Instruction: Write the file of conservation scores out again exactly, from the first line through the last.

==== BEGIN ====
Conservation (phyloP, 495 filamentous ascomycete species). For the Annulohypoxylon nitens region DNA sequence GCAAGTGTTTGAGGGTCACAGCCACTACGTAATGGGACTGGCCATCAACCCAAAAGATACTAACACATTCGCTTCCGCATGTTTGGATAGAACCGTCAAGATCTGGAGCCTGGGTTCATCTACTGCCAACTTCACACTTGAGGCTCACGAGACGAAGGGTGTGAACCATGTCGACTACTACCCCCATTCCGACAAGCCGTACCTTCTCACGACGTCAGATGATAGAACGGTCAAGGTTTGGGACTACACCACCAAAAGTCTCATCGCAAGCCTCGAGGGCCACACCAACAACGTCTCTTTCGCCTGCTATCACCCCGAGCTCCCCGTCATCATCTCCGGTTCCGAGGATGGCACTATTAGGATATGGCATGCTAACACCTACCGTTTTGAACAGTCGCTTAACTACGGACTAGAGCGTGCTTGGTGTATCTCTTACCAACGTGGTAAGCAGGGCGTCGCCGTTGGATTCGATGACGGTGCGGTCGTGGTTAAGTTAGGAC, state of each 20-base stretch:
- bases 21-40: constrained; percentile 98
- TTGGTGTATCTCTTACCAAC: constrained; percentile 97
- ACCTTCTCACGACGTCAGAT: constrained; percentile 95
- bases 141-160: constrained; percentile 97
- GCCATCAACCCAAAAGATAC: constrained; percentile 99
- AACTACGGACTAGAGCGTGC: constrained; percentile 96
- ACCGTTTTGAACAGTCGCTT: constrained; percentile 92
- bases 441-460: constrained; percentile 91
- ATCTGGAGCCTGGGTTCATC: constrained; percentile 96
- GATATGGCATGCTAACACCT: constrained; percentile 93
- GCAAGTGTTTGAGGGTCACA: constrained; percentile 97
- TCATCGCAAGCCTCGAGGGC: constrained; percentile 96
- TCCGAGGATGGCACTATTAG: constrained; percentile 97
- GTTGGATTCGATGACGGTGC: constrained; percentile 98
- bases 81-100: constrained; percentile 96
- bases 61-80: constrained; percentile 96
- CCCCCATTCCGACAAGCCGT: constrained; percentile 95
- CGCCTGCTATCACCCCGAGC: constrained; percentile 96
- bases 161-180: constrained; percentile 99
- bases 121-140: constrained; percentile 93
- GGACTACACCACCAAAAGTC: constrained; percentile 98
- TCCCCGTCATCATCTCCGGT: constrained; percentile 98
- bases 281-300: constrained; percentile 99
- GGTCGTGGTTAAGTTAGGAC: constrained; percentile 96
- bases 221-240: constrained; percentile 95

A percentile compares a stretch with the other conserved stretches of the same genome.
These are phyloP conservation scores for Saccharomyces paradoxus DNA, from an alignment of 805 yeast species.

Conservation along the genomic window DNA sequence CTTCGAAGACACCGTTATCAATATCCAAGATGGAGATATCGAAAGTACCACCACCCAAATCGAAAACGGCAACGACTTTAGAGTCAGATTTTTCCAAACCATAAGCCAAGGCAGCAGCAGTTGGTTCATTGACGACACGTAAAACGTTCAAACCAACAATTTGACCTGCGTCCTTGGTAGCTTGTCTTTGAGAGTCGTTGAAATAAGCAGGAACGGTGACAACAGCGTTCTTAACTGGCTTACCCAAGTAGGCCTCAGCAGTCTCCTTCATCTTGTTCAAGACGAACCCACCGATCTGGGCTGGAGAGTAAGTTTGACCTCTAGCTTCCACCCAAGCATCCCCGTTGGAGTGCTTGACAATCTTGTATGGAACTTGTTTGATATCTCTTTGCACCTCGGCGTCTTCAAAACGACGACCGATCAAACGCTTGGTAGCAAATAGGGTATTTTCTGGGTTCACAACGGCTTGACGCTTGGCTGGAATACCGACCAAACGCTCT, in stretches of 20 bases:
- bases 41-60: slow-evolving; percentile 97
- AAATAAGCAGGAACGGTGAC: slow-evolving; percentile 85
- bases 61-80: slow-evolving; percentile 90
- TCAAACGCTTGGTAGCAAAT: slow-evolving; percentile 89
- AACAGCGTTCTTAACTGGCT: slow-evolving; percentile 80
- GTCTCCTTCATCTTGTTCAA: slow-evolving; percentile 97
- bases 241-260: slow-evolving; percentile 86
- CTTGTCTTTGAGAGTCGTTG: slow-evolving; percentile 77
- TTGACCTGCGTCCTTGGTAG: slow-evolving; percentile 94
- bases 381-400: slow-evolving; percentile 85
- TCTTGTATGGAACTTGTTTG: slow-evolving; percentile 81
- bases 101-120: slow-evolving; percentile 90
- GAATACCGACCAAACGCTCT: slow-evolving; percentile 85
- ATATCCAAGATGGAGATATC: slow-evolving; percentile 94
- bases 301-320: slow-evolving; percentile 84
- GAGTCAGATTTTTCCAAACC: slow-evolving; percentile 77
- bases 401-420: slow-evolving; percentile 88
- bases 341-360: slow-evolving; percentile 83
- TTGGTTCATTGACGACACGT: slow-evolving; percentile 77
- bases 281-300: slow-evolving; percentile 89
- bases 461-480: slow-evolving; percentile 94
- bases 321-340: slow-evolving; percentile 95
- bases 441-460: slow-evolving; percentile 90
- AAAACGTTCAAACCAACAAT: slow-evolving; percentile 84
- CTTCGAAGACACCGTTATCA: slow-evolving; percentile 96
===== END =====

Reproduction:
Conservation (phyloP, 495 filamentous ascomycete species). For the Annulohypoxylon nitens region DNA sequence GCAAGTGTTTGAGGGTCACAGCCACTACGTAATGGGACTGGCCATCAACCCAAAAGATACTAACACATTCGCTTCCGCATGTTTGGATAGAACCGTCAAGATCTGGAGCCTGGGTTCATCTACTGCCAACTTCACACTTGAGGCTCACGAGACGAAGGGTGTGAACCATGTCGACTACTACCCCCATTCCGACAAGCCGTACCTTCTCACGACGTCAGATGATAGAACGGTCAAGGTTTGGGACTACACCACCAAAAGTCTCATCGCAAGCCTCGAGGGCCACACCAACAACGTCTCTTTCGCCTGCTATCACCCCGAGCTCCCCGTCATCATCTCCGGTTCCGAGGATGGCACTATTAGGATATGGCATGCTAACACCTACCGTTTTGAACAGTCGCTTAACTACGGACTAGAGCGTGCTTGGTGTATCTCTTACCAACGTGGTAAGCAGGGCGTCGCCGTTGGATTCGATGACGGTGCGGTCGTGGTTAAGTTAGGAC, state of each 20-base stretch:
- bases 21-40: constrained; percentile 98
- TTGGTGTATCTCTTACCAAC: constrained; percentile 97
- ACCTTCTCACGACGTCAGAT: constrained; percentile 95
- bases 141-160: constrained; percentile 97
- GCCATCAACCCAAAAGATAC: constrained; percentile 99
- AACTACGGACTAGAGCGTGC: constrained; percentile 96
- ACCGTTTTGAACAGTCGCTT: constrained; percentile 92
- bases 441-460: constrained; percentile 91
- ATCTGGAGCCTGGGTTCATC: constrained; percentile 96
- GATATGGCATGCTAACACCT: constrained; percentile 93
- GCAAGTGTTTGAGGGTCACA: constrained; percentile 97
- TCATCGCAAGCCTCGAGGGC: constrained; percentile 96
- TCCGAGGATGGCACTATTAG: constrained; percentile 97
- GTTGGATTCGATGACGGTGC: constrained; percentile 98
- bases 81-100: constrained; percentile 96
- bases 61-80: constrained; percentile 96
- CCCCCATTCCGACAAGCCGT: constrained; percentile 95
- CGCCTGCTATCACCCCGAGC: constrained; percentile 96
- bases 161-180: constrained; percentile 99
- bases 121-140: constrained; percentile 93
- GGACTACACCACCAAAAGTC: constrained; percentile 98
- TCCCCGTCATCATCTCCGGT: constrained; percentile 98
- bases 281-300: constrained; percentile 99
- GGTCGTGGTTAAGTTAGGAC: constrained; percentile 96
- bases 221-240: constrained; percentile 95

A percentile compares a stretch with the other conserved stretches of the same genome.
These are phyloP conservation scores for Saccharomyces paradoxus DNA, from an alignment of 805 yeast species.

Conservation along the genomic window DNA sequence CTTCGAAGACACCGTTATCAATATCCAAGATGGAGATATCGAAAGTACCACCACCCAAATCGAAAACGGCAACGACTTTAGAGTCAGATTTTTCCAAACCATAAGCCAAGGCAGCAGCAGTTGGTTCATTGACGACACGTAAAACGTTCAAACCAACAATTTGACCTGCGTCCTTGGTAGCTTGTCTTTGAGAGTCGTTGAAATAAGCAGGAACGGTGACAACAGCGTTCTTAACTGGCTTACCCAAGTAGGCCTCAGCAGTCTCCTTCATCTTGTTCAAGACGAACCCACCGATCTGGGCTGGAGAGTAAGTTTGACCTCTAGCTTCCACCCAAGCATCCCCGTTGGAGTGCTTGACAATCTTGTATGGAACTTGTTTGATATCTCTTTGCACCTCGGCGTCTTCAAAACGACGACCGATCAAACGCTTGGTAGCAAATAGGGTATTTTCTGGGTTCACAACGGCTTGACGCTTGGCTGGAATACCGACCAAACGCTCT, in stretches of 20 bases:
- bases 41-60: slow-evolving; percentile 97
- AAATAAGCAGGAACGGTGAC: slow-evolving; percentile 85
- bases 61-80: slow-evolving; percentile 90
- TCAAACGCTTGGTAGCAAAT: slow-evolving; percentile 89
- AACAGCGTTCTTAACTGGCT: slow-evolving; percentile 80
- GTCTCCTTCATCTTGTTCAA: slow-evolving; percentile 97
- bases 241-260: slow-evolving; percentile 86
- CTTGTCTTTGAGAGTCGTTG: slow-evolving; percentile 77
- TTGACCTGCGTCCTTGGTAG: slow-evolving; percentile 94
- bases 381-400: slow-evolving; percentile 85
- TCTTGTATGGAACTTGTTTG: slow-evolving; percentile 81
- bases 101-120: slow-evolving; percentile 90
- GAATACCGACCAAACGCTCT: slow-evolving; percentile 85
- ATATCCAAGATGGAGATATC: slow-evolving; percentile 94
- bases 301-320: slow-evolving; percentile 84
- GAGTCAGATTTTTCCAAACC: slow-evolving; percentile 77
- bases 401-420: slow-evolving; percentile 88
- bases 341-360: slow-evolving; percentile 83
- TTGGTTCATTGACGACACGT: slow-evolving; percentile 77
- bases 281-300: slow-evolving; percentile 89
- bases 461-480: slow-evolving; percentile 94
- bases 321-340: slow-evolving; percentile 95
- bases 441-460: slow-evolving; percentile 90
- AAAACGTTCAAACCAACAAT: slow-evolving; percentile 84
- CTTCGAAGACACCGTTATCA: slow-evolving; percentile 96